Report: Despite threat of more prison time, Anderson won't testify

Updated: November 20, 2007, 12:31 PM ET
ESPN.com news services

Greg Anderson, who spent months in federal prison for refusing to testify against his personal training client, Barry Bonds, was released on Thursday when Bonds was indicted on perjury and obstruction of justice charges. He could face a possible return.

Greg Anderson

Anderson

If Bonds goes to trial on perjury and obstruction of justice charges, Anderson could be called on again to testify -- and face a return to prison if he again refuses to cooperate.

According to Anderson's attorneys, he'll do it again if confronted with the same dilemma.

Anderson could be charged with criminal contempt if he refuses to cooperate with the government if Bonds goes to trial on perjury and obstruction of justice charges. That would mean a criminal trial of his own and an even longer prison sentence than the civil contempt charge that sent him to prison for refusing to testify before the grand jury investigating Bonds.

But Anderson's defense team told the New York Daily News that he won't turn on Bonds.

"He's never going to testify," his lead attorney Mark Geragos said, according to the Daily News.

"He didn't like it there," added Paula Carny, a member of Anderson's defense team, according to the Daily News. "But all any of us have is what we believe is who we are and our word and integrity."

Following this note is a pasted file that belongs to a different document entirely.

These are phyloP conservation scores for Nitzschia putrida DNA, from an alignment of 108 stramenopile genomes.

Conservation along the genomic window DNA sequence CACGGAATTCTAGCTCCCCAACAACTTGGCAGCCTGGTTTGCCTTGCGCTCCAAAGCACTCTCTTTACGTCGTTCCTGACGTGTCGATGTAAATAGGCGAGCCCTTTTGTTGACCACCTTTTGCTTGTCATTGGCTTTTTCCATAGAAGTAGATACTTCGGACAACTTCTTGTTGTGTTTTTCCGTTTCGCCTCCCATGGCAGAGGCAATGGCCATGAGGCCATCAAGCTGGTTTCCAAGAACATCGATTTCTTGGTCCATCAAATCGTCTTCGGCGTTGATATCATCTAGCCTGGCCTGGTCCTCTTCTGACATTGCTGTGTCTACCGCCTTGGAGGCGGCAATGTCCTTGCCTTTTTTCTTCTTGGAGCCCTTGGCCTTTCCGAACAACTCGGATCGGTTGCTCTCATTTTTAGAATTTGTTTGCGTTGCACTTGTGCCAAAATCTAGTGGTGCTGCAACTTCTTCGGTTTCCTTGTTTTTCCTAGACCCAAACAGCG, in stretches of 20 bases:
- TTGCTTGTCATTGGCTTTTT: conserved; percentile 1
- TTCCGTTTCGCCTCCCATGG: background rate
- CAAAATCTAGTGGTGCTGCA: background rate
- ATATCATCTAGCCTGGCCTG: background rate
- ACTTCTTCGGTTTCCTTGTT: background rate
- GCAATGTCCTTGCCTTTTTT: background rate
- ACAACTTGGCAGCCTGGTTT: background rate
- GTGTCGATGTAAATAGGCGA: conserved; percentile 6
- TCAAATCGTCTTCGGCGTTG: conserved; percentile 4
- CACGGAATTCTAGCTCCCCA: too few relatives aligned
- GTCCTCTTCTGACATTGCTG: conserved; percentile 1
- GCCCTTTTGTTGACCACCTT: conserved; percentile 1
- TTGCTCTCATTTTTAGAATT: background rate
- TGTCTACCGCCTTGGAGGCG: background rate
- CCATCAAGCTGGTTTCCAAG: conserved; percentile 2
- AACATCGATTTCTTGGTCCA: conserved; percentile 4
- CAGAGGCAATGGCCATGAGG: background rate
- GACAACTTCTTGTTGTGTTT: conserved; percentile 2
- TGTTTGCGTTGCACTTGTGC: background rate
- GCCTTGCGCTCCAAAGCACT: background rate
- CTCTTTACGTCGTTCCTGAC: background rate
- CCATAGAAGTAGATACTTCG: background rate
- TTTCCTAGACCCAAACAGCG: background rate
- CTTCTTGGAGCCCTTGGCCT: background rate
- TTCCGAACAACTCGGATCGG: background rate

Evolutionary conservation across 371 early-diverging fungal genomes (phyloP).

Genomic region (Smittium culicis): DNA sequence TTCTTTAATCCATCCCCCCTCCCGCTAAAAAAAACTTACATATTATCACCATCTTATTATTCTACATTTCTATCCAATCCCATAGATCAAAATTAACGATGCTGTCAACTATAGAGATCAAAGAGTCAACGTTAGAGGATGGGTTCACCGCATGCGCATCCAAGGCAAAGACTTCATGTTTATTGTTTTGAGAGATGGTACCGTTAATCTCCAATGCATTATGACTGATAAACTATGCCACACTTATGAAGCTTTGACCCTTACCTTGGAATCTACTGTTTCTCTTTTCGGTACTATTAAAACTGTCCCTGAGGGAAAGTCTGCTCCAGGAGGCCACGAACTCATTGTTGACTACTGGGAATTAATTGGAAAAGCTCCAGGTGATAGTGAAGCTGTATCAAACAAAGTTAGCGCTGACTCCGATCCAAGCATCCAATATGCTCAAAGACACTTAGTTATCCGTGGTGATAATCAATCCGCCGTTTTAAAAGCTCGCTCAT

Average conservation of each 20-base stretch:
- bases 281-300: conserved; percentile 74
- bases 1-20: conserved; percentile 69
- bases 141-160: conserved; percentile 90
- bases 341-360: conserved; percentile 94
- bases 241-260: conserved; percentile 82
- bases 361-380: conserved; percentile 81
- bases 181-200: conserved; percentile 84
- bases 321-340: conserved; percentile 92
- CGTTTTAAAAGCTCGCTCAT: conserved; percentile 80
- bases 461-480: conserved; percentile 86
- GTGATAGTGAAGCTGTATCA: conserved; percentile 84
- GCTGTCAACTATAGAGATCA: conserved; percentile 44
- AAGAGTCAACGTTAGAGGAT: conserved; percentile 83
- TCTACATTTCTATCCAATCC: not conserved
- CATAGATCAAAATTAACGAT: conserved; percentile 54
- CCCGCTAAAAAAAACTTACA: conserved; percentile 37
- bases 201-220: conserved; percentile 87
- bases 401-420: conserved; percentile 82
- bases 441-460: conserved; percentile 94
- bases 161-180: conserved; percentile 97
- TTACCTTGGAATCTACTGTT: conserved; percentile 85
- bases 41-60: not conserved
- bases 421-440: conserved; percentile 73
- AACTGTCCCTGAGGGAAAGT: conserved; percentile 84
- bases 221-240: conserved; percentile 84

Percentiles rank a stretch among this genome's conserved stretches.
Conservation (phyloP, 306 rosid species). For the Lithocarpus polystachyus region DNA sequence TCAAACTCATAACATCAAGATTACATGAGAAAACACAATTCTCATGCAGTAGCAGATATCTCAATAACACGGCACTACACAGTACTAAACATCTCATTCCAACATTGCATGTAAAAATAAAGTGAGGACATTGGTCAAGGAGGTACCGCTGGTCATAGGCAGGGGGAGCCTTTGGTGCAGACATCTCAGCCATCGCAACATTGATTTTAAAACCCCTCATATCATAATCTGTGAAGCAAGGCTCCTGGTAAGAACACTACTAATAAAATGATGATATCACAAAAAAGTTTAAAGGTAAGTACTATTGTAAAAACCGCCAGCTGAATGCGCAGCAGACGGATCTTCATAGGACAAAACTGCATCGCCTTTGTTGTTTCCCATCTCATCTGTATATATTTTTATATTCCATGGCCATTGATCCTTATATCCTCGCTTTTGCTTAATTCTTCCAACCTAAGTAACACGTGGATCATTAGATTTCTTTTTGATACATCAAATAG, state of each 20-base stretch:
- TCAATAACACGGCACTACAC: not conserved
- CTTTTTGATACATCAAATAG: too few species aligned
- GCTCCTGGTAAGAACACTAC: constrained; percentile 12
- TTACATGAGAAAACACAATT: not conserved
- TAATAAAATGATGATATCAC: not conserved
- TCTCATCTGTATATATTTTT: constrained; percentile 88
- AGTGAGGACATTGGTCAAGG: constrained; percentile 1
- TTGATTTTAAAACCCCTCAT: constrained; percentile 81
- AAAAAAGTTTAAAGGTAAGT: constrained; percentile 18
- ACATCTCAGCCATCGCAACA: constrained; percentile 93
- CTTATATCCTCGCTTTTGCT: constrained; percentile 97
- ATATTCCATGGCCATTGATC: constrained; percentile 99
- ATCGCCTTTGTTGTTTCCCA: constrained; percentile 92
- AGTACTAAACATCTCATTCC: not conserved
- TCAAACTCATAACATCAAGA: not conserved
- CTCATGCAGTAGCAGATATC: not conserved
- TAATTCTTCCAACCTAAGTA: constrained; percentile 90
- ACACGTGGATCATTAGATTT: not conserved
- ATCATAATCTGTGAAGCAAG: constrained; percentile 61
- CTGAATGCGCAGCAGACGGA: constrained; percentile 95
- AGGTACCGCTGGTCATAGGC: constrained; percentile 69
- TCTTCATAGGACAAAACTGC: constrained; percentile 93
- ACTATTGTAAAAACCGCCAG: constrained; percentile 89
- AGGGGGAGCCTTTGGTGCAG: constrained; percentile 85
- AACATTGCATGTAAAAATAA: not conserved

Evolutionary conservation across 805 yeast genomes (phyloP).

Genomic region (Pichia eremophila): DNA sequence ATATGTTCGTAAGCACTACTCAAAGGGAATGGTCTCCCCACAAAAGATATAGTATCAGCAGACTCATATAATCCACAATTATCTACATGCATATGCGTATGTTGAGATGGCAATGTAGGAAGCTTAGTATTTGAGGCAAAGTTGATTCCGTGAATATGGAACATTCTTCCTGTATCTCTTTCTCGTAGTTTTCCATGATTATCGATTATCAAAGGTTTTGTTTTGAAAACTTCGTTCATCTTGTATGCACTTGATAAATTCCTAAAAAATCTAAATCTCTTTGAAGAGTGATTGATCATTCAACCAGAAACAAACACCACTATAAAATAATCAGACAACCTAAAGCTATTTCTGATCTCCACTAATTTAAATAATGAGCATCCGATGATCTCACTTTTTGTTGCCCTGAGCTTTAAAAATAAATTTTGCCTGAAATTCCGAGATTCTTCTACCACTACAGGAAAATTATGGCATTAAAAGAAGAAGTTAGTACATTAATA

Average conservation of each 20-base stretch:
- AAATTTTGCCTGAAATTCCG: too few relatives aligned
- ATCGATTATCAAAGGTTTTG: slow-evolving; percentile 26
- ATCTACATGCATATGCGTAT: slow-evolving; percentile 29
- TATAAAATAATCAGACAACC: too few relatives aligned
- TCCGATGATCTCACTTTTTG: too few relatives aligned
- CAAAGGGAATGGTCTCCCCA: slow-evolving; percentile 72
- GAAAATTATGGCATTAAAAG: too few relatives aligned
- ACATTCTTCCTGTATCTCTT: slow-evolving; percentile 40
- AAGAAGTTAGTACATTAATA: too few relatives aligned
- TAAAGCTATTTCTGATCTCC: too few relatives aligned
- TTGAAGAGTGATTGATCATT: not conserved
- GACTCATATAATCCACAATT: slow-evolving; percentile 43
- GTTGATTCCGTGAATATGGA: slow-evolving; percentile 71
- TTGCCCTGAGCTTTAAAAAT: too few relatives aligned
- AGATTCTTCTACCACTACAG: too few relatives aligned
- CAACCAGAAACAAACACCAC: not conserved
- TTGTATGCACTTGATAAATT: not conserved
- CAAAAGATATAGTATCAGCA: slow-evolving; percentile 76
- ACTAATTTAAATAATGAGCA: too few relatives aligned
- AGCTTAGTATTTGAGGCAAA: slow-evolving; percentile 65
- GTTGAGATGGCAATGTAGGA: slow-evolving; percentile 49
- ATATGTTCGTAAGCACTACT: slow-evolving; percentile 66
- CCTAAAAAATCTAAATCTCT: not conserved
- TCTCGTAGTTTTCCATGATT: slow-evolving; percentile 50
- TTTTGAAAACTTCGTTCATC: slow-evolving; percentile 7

Bonds faces a maximum of five years on each of his four perjury charges and 10 years for one obstruction charge for allegedly lying about his steroid use during a 2003 grand jury appearance. But defense attorneys and former prosecutors who have handled perjury cases said if Bonds is convicted he likely would serve only about a year in prison.

Bonds was charged Thursday for allegedly lying in his testimony before a grand jury investigating a performance-enhancing drug ring centered at BALCO.

Two other athletes and a track coach also have been indicted for allegedly lying to the grand jury investigating the Bay Area Laboratory Co-Operative.

Marion Jones, a three-time Olympic gold medalist, pleaded guilty in October and faces a maximum of six months in prison when she is sentenced in January.

Elite track coach Trevor Graham, who once coached Jones, and former Olympic bicyclist Tammy Thomas also have been charged with perjury, and both have pleaded not guilty.

Information from The Associated Press was used in this report.